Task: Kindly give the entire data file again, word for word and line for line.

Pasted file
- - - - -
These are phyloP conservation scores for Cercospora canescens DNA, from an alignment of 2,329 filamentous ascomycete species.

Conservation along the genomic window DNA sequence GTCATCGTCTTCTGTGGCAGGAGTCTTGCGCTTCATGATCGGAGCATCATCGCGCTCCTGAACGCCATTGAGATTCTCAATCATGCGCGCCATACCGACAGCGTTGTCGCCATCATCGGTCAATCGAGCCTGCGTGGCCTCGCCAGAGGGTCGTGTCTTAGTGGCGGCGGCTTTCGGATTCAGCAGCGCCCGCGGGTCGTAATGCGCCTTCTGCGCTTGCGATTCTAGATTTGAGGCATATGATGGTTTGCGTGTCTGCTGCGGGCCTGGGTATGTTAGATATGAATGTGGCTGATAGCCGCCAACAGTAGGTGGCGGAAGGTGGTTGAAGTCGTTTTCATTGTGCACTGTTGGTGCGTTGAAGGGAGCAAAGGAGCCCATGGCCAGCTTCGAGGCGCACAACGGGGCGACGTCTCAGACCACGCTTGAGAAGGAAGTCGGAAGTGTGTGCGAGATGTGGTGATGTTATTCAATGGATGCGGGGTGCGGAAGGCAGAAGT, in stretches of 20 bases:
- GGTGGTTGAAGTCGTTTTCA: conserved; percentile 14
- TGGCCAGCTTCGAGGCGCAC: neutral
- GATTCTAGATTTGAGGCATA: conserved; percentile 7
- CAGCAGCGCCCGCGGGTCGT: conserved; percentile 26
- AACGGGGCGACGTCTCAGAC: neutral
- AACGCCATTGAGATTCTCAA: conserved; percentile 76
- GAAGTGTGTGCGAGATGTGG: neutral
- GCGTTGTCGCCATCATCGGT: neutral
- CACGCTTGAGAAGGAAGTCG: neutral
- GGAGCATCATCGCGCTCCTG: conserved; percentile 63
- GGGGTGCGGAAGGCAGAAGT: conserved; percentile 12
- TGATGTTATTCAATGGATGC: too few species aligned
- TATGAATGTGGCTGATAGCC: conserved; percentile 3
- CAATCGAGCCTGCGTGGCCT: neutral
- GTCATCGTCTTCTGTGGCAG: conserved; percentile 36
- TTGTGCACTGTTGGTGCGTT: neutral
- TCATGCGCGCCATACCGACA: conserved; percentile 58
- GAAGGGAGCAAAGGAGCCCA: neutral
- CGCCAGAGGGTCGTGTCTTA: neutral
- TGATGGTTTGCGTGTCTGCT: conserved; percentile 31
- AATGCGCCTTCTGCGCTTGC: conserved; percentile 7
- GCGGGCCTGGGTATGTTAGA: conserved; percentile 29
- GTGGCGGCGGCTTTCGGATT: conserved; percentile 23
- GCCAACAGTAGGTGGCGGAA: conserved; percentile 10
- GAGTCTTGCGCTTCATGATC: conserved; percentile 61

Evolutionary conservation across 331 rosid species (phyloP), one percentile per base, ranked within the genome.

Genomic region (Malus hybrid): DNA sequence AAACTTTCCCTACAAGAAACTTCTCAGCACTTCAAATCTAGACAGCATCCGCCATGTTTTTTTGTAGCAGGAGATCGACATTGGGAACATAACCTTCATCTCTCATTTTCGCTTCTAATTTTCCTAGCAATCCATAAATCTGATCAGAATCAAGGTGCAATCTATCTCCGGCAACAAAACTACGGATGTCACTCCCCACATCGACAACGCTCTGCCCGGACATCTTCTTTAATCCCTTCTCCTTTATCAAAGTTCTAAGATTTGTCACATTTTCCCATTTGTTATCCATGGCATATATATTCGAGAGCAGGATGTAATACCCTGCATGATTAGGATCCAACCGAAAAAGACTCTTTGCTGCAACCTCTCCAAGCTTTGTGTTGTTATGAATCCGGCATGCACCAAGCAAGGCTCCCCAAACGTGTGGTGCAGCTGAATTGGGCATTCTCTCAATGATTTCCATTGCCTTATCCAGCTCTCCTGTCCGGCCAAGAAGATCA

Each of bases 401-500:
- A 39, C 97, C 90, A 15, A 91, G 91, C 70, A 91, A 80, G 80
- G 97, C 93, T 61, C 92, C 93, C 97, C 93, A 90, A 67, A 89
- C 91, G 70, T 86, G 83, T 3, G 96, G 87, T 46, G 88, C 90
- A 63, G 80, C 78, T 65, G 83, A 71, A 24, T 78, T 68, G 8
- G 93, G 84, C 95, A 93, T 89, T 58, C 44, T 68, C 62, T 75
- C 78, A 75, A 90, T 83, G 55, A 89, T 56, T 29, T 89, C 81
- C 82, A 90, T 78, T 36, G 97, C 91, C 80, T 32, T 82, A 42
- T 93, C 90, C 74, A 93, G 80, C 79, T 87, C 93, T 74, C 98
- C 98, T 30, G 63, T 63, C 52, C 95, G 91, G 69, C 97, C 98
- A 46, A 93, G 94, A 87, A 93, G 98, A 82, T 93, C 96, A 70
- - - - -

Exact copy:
These are phyloP conservation scores for Cercospora canescens DNA, from an alignment of 2,329 filamentous ascomycete species.

Conservation along the genomic window DNA sequence GTCATCGTCTTCTGTGGCAGGAGTCTTGCGCTTCATGATCGGAGCATCATCGCGCTCCTGAACGCCATTGAGATTCTCAATCATGCGCGCCATACCGACAGCGTTGTCGCCATCATCGGTCAATCGAGCCTGCGTGGCCTCGCCAGAGGGTCGTGTCTTAGTGGCGGCGGCTTTCGGATTCAGCAGCGCCCGCGGGTCGTAATGCGCCTTCTGCGCTTGCGATTCTAGATTTGAGGCATATGATGGTTTGCGTGTCTGCTGCGGGCCTGGGTATGTTAGATATGAATGTGGCTGATAGCCGCCAACAGTAGGTGGCGGAAGGTGGTTGAAGTCGTTTTCATTGTGCACTGTTGGTGCGTTGAAGGGAGCAAAGGAGCCCATGGCCAGCTTCGAGGCGCACAACGGGGCGACGTCTCAGACCACGCTTGAGAAGGAAGTCGGAAGTGTGTGCGAGATGTGGTGATGTTATTCAATGGATGCGGGGTGCGGAAGGCAGAAGT, in stretches of 20 bases:
- GGTGGTTGAAGTCGTTTTCA: conserved; percentile 14
- TGGCCAGCTTCGAGGCGCAC: neutral
- GATTCTAGATTTGAGGCATA: conserved; percentile 7
- CAGCAGCGCCCGCGGGTCGT: conserved; percentile 26
- AACGGGGCGACGTCTCAGAC: neutral
- AACGCCATTGAGATTCTCAA: conserved; percentile 76
- GAAGTGTGTGCGAGATGTGG: neutral
- GCGTTGTCGCCATCATCGGT: neutral
- CACGCTTGAGAAGGAAGTCG: neutral
- GGAGCATCATCGCGCTCCTG: conserved; percentile 63
- GGGGTGCGGAAGGCAGAAGT: conserved; percentile 12
- TGATGTTATTCAATGGATGC: too few species aligned
- TATGAATGTGGCTGATAGCC: conserved; percentile 3
- CAATCGAGCCTGCGTGGCCT: neutral
- GTCATCGTCTTCTGTGGCAG: conserved; percentile 36
- TTGTGCACTGTTGGTGCGTT: neutral
- TCATGCGCGCCATACCGACA: conserved; percentile 58
- GAAGGGAGCAAAGGAGCCCA: neutral
- CGCCAGAGGGTCGTGTCTTA: neutral
- TGATGGTTTGCGTGTCTGCT: conserved; percentile 31
- AATGCGCCTTCTGCGCTTGC: conserved; percentile 7
- GCGGGCCTGGGTATGTTAGA: conserved; percentile 29
- GTGGCGGCGGCTTTCGGATT: conserved; percentile 23
- GCCAACAGTAGGTGGCGGAA: conserved; percentile 10
- GAGTCTTGCGCTTCATGATC: conserved; percentile 61

Evolutionary conservation across 331 rosid species (phyloP), one percentile per base, ranked within the genome.

Genomic region (Malus hybrid): DNA sequence AAACTTTCCCTACAAGAAACTTCTCAGCACTTCAAATCTAGACAGCATCCGCCATGTTTTTTTGTAGCAGGAGATCGACATTGGGAACATAACCTTCATCTCTCATTTTCGCTTCTAATTTTCCTAGCAATCCATAAATCTGATCAGAATCAAGGTGCAATCTATCTCCGGCAACAAAACTACGGATGTCACTCCCCACATCGACAACGCTCTGCCCGGACATCTTCTTTAATCCCTTCTCCTTTATCAAAGTTCTAAGATTTGTCACATTTTCCCATTTGTTATCCATGGCATATATATTCGAGAGCAGGATGTAATACCCTGCATGATTAGGATCCAACCGAAAAAGACTCTTTGCTGCAACCTCTCCAAGCTTTGTGTTGTTATGAATCCGGCATGCACCAAGCAAGGCTCCCCAAACGTGTGGTGCAGCTGAATTGGGCATTCTCTCAATGATTTCCATTGCCTTATCCAGCTCTCCTGTCCGGCCAAGAAGATCA

Each of bases 401-500:
- A 39, C 97, C 90, A 15, A 91, G 91, C 70, A 91, A 80, G 80
- G 97, C 93, T 61, C 92, C 93, C 97, C 93, A 90, A 67, A 89
- C 91, G 70, T 86, G 83, T 3, G 96, G 87, T 46, G 88, C 90
- A 63, G 80, C 78, T 65, G 83, A 71, A 24, T 78, T 68, G 8
- G 93, G 84, C 95, A 93, T 89, T 58, C 44, T 68, C 62, T 75
- C 78, A 75, A 90, T 83, G 55, A 89, T 56, T 29, T 89, C 81
- C 82, A 90, T 78, T 36, G 97, C 91, C 80, T 32, T 82, A 42
- T 93, C 90, C 74, A 93, G 80, C 79, T 87, C 93, T 74, C 98
- C 98, T 30, G 63, T 63, C 52, C 95, G 91, G 69, C 97, C 98
- A 46, A 93, G 94, A 87, A 93, G 98, A 82, T 93, C 96, A 70